I’ve decided to break in our little club with the Tom Collins, partly because I know it well (I’ve been drinking it consistently for the past five or six years) and partly because there are so many stories surrounding its origins.

Some folks say the Tom Collins originated in England; others swear it’s American. Should it be made with modern London Dry Gin, or does it taste best with a few jiggers of Old Tom-style gin, which was the go-to back when the drink was first popular in the late-1800s? To garnish with a lemon-cherry flag, or just a lemon wedge? It all depends on who you ask.

I’ve been cramming for Saturday’s inaugural cocktail club meeting like a college student during finals week, unearthing stories about the mysterious Tom Collins and interviewing bartenders at every opportunity. This morning at work, I had the pleasure of meeting in person a reader who’s a former Drake Hotel bartender. He’d read my article on whether classic cocktails can still be found at classic hotel lounges and wanted to chat further about it, so he offered to bring in his copy of the original Chicago Bartenders and Beverage Dispensers’ Union Local No. 278 recipe book (originally published in 1944; it’s worth about $125 according to these folks’ auction), and let me xerox the whole thing (!). This little book actually has two Tom Collins recipes, which I can now add to my slew of others at home.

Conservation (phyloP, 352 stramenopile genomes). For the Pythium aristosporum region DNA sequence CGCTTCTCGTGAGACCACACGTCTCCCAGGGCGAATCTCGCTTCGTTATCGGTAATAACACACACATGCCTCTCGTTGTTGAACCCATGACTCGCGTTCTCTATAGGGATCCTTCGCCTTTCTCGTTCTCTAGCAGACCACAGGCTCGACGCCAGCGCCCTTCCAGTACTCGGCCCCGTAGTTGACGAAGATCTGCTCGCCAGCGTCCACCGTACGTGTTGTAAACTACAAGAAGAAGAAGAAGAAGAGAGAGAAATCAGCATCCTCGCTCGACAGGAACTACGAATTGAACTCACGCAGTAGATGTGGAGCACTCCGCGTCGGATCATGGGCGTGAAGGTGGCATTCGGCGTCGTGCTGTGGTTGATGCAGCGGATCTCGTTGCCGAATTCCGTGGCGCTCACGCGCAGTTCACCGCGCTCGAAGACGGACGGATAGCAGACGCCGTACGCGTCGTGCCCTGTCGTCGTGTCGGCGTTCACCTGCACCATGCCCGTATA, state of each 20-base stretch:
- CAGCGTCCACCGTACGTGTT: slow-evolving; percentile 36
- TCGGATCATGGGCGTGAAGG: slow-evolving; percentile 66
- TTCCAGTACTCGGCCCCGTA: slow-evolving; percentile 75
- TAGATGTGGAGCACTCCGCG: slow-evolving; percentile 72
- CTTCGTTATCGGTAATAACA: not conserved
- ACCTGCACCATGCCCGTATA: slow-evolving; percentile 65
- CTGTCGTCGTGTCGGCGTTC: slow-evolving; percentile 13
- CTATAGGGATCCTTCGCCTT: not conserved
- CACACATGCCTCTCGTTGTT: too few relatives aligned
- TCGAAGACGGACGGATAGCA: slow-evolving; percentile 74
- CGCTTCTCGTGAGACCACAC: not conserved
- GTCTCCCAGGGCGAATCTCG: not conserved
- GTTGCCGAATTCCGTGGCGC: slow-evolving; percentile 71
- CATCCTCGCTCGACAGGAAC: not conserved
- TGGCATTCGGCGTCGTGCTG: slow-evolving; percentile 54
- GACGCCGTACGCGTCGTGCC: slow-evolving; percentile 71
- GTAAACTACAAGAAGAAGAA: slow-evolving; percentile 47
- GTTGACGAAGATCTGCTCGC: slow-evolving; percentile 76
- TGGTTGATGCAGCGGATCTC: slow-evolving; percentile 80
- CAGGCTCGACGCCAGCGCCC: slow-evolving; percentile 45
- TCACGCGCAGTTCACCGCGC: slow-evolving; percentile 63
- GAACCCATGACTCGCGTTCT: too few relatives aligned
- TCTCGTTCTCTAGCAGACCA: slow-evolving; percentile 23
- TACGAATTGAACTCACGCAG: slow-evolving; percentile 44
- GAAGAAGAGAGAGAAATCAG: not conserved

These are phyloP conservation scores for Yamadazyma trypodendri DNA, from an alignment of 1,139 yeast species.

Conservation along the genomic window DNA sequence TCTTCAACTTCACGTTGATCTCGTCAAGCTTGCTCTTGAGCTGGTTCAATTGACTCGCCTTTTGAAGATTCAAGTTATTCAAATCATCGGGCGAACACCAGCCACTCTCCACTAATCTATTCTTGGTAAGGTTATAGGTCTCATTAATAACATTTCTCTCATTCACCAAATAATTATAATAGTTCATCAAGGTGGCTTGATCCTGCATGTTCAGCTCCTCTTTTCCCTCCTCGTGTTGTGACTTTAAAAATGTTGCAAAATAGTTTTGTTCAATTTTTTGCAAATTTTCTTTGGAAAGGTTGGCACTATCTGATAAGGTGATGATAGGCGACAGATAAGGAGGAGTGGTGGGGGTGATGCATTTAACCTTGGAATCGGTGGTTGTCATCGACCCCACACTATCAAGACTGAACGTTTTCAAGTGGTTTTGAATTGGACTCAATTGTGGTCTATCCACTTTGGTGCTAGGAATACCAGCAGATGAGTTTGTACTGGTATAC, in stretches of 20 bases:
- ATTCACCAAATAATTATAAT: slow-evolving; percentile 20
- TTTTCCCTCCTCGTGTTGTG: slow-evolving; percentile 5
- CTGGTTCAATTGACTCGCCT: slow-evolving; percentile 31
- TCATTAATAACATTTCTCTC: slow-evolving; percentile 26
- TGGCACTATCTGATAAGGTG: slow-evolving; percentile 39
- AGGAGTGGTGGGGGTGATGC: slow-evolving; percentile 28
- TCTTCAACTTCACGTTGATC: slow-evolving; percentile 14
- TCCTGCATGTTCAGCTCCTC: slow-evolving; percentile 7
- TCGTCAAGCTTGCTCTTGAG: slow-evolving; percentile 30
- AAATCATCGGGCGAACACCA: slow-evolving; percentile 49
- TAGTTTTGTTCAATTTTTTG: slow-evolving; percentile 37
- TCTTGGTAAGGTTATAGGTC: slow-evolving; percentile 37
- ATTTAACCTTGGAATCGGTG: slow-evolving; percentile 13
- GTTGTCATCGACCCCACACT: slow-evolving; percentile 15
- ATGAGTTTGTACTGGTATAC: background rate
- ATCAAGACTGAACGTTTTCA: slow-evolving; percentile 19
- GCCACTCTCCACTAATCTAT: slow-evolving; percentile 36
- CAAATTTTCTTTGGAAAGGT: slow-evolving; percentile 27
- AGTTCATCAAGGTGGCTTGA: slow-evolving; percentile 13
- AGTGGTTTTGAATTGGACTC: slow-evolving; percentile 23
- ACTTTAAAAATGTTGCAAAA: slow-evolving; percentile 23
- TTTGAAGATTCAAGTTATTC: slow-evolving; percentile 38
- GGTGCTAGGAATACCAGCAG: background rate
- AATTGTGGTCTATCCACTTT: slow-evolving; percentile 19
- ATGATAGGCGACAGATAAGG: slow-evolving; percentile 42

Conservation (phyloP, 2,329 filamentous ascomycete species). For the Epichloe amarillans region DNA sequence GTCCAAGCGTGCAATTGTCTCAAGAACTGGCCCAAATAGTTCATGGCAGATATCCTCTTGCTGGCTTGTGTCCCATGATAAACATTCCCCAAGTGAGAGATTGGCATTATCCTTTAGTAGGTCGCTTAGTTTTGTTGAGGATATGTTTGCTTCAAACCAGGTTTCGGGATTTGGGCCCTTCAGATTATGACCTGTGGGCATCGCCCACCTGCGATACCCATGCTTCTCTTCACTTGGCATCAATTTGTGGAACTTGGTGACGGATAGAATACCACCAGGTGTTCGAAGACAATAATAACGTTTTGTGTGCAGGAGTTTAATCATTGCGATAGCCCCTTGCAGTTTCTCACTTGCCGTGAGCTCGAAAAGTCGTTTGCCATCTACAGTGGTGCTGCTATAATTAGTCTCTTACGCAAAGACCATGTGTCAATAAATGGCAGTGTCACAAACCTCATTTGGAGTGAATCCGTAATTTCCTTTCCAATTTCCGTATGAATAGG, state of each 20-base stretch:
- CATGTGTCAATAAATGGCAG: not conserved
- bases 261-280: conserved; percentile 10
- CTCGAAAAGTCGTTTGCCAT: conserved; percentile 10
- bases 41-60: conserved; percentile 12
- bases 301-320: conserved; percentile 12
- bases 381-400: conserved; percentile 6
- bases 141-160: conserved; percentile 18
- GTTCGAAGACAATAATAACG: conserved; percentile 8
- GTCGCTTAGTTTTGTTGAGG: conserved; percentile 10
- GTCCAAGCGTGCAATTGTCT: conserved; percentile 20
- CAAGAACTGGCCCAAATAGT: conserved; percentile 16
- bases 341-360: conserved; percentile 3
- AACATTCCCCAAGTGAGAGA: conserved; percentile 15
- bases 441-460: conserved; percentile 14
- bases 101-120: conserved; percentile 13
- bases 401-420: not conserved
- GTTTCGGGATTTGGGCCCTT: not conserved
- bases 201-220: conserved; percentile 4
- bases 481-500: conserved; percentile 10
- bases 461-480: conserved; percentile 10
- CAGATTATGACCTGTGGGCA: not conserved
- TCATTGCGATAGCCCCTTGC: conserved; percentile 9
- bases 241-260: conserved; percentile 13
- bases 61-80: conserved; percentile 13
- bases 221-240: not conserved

Looking forward to trying out a few recipes Saturday morning before presenting to the club that evening.

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